29 April 2015   2 comments

According to Iran, the cargo ship  MV Maersk Tigris was ordered into Iranian waters because of a monetary dispute between Iran and the cargo company.  There very well may be a legal dispute, but commandeering a ship in transit is not typical legal recourse–one usually waits until the ship is docked and legal papers can be served.  US naval vessels remain nearby but there does not seem to be an emerging crisis at this point.  In case you wish to follow the voyage of the Tigris, you can follow its route on a fabulous website called Marine Traffic.  From this site one can locate any registered vessel anywhere on the world’s oceans.

Timothy Phillips and Nir Eisikovits have written a commentary on the attractiveness of the Islamic State and why so many young people are traveling to the Middle East to join the group.  The essay is highly provocative, essentially arguing that it is the sense of spirited and dangerous commitment to a cause that draws many to the Islamic State.   The actual reality of living within the Islamic State is grim–we have no real sources for such information, but the little bit we get about life under the control of the Islamic State seems quite chilling.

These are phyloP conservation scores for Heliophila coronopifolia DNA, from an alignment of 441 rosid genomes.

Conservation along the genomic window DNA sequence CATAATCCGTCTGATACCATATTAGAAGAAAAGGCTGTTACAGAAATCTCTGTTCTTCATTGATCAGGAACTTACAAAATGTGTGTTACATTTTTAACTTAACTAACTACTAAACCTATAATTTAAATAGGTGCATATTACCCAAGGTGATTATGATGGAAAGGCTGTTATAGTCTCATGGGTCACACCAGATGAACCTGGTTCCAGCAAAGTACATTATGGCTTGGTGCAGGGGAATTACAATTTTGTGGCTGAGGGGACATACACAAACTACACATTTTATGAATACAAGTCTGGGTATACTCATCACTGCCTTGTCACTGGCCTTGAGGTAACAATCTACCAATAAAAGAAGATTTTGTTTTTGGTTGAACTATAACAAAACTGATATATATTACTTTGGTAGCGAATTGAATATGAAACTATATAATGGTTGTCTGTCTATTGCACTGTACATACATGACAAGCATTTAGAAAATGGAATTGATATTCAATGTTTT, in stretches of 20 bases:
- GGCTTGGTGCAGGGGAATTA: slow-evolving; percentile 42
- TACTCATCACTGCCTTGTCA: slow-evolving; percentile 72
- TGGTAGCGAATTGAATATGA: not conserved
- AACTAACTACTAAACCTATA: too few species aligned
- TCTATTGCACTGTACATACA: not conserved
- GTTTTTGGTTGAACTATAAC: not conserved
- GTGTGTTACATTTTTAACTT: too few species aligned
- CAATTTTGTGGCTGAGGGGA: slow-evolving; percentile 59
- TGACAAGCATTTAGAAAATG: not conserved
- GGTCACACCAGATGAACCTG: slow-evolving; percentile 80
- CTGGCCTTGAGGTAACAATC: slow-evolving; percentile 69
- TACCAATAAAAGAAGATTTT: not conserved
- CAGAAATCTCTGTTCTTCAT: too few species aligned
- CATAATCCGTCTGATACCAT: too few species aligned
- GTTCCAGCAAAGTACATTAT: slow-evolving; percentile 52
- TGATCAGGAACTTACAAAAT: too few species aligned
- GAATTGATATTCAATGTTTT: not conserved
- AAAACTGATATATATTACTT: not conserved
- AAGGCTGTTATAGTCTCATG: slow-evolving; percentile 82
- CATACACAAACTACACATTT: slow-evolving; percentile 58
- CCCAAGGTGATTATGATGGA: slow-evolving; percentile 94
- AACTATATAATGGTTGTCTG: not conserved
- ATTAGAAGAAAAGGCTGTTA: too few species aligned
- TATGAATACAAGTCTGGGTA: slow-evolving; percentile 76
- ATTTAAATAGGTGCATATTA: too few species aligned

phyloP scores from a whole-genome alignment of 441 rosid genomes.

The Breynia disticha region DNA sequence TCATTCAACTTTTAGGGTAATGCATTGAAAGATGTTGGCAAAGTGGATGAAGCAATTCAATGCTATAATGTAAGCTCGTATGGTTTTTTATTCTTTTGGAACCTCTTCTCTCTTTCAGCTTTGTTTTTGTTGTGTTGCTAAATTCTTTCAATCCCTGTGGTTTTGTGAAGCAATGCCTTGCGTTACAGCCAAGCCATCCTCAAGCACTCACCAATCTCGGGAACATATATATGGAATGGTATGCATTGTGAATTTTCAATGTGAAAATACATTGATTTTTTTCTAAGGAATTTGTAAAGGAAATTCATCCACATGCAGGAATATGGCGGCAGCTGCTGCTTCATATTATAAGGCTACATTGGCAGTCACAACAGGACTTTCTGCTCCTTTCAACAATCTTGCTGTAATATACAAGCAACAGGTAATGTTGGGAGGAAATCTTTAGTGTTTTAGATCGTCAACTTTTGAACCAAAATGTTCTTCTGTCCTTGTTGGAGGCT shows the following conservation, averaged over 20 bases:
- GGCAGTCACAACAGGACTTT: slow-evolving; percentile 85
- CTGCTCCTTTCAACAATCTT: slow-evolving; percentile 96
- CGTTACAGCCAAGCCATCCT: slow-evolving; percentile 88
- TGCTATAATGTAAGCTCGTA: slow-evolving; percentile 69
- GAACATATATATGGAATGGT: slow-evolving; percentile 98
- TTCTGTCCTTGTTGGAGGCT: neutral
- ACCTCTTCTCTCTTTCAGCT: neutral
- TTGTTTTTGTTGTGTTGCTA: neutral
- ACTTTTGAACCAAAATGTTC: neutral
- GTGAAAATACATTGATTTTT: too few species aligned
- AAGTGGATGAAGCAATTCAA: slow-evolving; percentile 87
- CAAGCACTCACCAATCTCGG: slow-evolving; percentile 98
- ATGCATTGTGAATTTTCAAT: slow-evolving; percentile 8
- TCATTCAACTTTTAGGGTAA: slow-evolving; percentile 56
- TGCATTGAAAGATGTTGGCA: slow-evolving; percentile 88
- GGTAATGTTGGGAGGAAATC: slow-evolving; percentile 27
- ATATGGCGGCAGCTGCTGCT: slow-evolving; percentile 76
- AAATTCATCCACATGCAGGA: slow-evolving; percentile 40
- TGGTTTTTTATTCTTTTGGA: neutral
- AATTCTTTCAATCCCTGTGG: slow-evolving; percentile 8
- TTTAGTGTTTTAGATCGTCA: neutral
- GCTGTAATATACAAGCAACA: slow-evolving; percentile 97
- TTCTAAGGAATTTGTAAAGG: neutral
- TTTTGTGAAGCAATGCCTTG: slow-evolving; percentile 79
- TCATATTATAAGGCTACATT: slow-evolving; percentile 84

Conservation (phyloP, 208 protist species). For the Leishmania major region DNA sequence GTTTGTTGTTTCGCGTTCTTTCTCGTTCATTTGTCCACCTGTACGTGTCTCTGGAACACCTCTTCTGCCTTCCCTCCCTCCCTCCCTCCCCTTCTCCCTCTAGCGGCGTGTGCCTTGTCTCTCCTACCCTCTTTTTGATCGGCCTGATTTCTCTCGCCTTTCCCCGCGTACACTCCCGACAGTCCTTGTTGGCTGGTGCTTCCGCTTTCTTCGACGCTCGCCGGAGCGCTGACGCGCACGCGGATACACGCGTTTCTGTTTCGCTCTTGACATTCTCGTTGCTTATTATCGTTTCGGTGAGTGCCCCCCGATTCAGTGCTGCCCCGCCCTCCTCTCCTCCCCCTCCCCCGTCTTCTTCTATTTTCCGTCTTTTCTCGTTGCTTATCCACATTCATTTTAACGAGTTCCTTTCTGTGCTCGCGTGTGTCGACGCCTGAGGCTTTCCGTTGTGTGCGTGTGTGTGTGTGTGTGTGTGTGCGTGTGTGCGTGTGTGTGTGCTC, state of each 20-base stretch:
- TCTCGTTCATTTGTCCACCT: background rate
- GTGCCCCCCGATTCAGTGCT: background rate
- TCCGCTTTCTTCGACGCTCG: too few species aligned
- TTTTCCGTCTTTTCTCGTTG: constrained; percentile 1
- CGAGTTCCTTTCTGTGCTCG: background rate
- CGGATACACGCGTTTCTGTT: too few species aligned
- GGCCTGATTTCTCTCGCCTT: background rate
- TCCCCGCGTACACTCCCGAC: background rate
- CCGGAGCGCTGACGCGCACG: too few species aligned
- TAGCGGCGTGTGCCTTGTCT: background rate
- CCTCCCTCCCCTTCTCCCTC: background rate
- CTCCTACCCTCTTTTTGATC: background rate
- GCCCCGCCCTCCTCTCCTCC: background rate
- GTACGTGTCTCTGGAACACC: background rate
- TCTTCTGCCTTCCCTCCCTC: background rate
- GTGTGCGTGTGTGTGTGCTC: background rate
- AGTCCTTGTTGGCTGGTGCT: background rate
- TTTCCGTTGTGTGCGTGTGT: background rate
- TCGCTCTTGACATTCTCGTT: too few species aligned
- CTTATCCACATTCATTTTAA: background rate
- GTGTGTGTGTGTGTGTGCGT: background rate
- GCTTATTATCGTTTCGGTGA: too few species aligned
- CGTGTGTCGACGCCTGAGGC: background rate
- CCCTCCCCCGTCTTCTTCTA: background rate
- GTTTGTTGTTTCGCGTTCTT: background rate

For the first time in US history, a Japanese leader addressed the full  houses of Congress.   Prime Minister Shinzo Abe gave a speech to the Congress in which he pressed for the passage of the Trans-Pacific Partnership.  He also offered his sincere condolences “to the souls of all American people that were lost during World War II.”  The sentiment fell short of a formal apology for World War II and for the atrocities committed during that war.  The US, as well, has never apologized for the use of atomic bombs during the war.


Posted April 30, 2015 by vferraro1971 in World Politics

2 responses to “29 April 2015

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  1. The symmetry here is imperfect. Japan and Germany started the war, not the US. Germany has apologized. As far as I know, the US as a nation has not apologized about the firebombing of Dresden either. Should we?

    George Raymond Jr.


    • I think the use of the atomic bomb is different from the firebombing of Dresden or Tokyo. The distinction between conventional and nuclear weapons is crucial to the future of humanity and I feel very strongly that the line should be made as clear and as sharp as humanly possible.


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